The obvious difference between the two data sets illustrated in Figures 7 and 8 is the slope in the GISS Model E surface temperature anomaly, a slope that doesn’t appear in the radiative forcing data set. Refer to Figures 8 and 9. I realize the data being presented by GISS (as they describe in the “Climate Simulations for 1880-2003” webpage), “are obtained using a coupled atmosphere-ocean model with prescribed time varying forcings. Unless otherwise noted, the results are based on ensembles of 5 runs.” That’s all well and good, but how could the underlying baseline change if the only forcing being examined is volcanic aerosols? There’s a logical explanation, somewhere, but I have failed to find it.
On the GISS “Climate Simulations for 1880-2003” webpage, under the Table 1 heading of “Miscellaneous forcings”, the volcanic aerosols link is listed separately. This implies that the data is for volcanic aerosols only. Are other unidentified data mixed in? In “Climate simulations for 1880–2003 with GISS modelE”, under the heading of “5.1.3 Response to individual forcings”, Hansen et al state, “Stratospheric (volcanic) aerosols, despite their brief lifetime (e-folding decay time ~1 year), have a multi-decadal effect on simulated temperature because of clustering of volcanoes near the beginning of the 1880–2003 period and from 1963 to 1991. Thus volcanoes, specifically the minimal activity during 1900–1950 compared with the late nineteenth century and the period beginning 1963, contribute to the relative global warmth at mid-century, as has been noted previously (Tett et al. 1999; Harvey and Kaufmann 2002).”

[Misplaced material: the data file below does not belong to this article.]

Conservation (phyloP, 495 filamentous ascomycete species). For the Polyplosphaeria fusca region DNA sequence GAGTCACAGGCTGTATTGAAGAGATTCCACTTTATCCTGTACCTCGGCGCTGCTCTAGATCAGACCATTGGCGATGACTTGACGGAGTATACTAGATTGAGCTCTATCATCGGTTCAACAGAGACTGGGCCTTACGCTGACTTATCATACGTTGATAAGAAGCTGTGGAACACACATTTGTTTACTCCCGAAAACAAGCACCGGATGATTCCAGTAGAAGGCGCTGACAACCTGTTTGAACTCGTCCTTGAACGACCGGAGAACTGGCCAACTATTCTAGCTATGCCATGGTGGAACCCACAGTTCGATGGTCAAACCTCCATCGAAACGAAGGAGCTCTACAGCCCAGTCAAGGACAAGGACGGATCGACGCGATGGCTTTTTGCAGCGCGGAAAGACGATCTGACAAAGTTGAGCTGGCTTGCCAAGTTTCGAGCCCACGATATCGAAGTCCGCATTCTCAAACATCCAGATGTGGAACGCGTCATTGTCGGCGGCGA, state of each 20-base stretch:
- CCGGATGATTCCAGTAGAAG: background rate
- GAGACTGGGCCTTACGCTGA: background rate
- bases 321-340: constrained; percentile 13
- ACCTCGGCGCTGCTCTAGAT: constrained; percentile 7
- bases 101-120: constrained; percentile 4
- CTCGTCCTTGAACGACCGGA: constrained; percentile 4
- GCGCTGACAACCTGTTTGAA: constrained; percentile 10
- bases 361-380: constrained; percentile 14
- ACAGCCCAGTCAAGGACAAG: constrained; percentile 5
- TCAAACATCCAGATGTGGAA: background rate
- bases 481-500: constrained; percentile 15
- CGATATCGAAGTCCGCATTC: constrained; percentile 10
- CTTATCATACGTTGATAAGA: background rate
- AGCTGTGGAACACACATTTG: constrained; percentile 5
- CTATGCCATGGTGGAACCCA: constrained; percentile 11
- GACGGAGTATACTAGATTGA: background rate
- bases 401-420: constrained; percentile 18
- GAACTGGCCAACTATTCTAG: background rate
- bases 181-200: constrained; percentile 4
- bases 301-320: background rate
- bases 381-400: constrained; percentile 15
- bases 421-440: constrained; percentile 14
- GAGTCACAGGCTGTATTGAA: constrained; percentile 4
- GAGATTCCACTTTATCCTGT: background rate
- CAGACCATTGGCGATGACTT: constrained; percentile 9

If the lack of stratospheric aerosols contributes to the warming from 1900 to 1950, why do surface temperatures in their climate simulations decrease?
Figure 10 illustrates the noisy global temperature anomaly response to Solar Irradiance as presented by the Model E climate simulations. Noisy is the operative word in that sentence.
Much is revealed about the Total Solar Irradiance (TSI) data source when the climate simulation output is smoothed with a 37-month filter. Refer to Figure 11.
For those not familiar with the shape of the curve, that’s similar to the curve of the Lean et al (2000) TSI Reconstruction (Data with Background). This is better illustrated by the graph of the GISS solar radiation radiative forcing, Figure 12.
GISS acknowledges the use of the Lean et al data and its problems in their report “Climate simulations for 1880–2003 with GISS modelE”. They state, “Lean et al. (2002) call into question the long-term solar irradiance changes, such as those of Lean (2000), which have been used in many climate model studies including our present simulations. The basis for questioning the previously inferred long-term changes is the realization that secular increases in cosmogenic and geomagnetic proxies of solar activity do not necessarily imply equivalent secular trends of solar irradiance.” Following that, they go on to explain their reasoning for their continued use of the erroneous TSI data set.
Figure 13 is a graph of the Lean et al TSI data compared to a TSI data set based on the current understanding of solar irradiance variations. A data set based on that current consensus is identified as “Svalgaard”. Comparative TSI data is available in spreadsheet form from Leif Svalgaard’s webpage.
The Lean et al (2000) paper was based on the consensus at that time (2000) that a background component of the Sun had increased significantly over the 20th century. That is no longer the consensus and, as far as I can tell, wasn’t the consensus at the time that GISS submitted their paper “Climate simulations for 1880–2003 with GISS modelE” for publication, which was October 2006.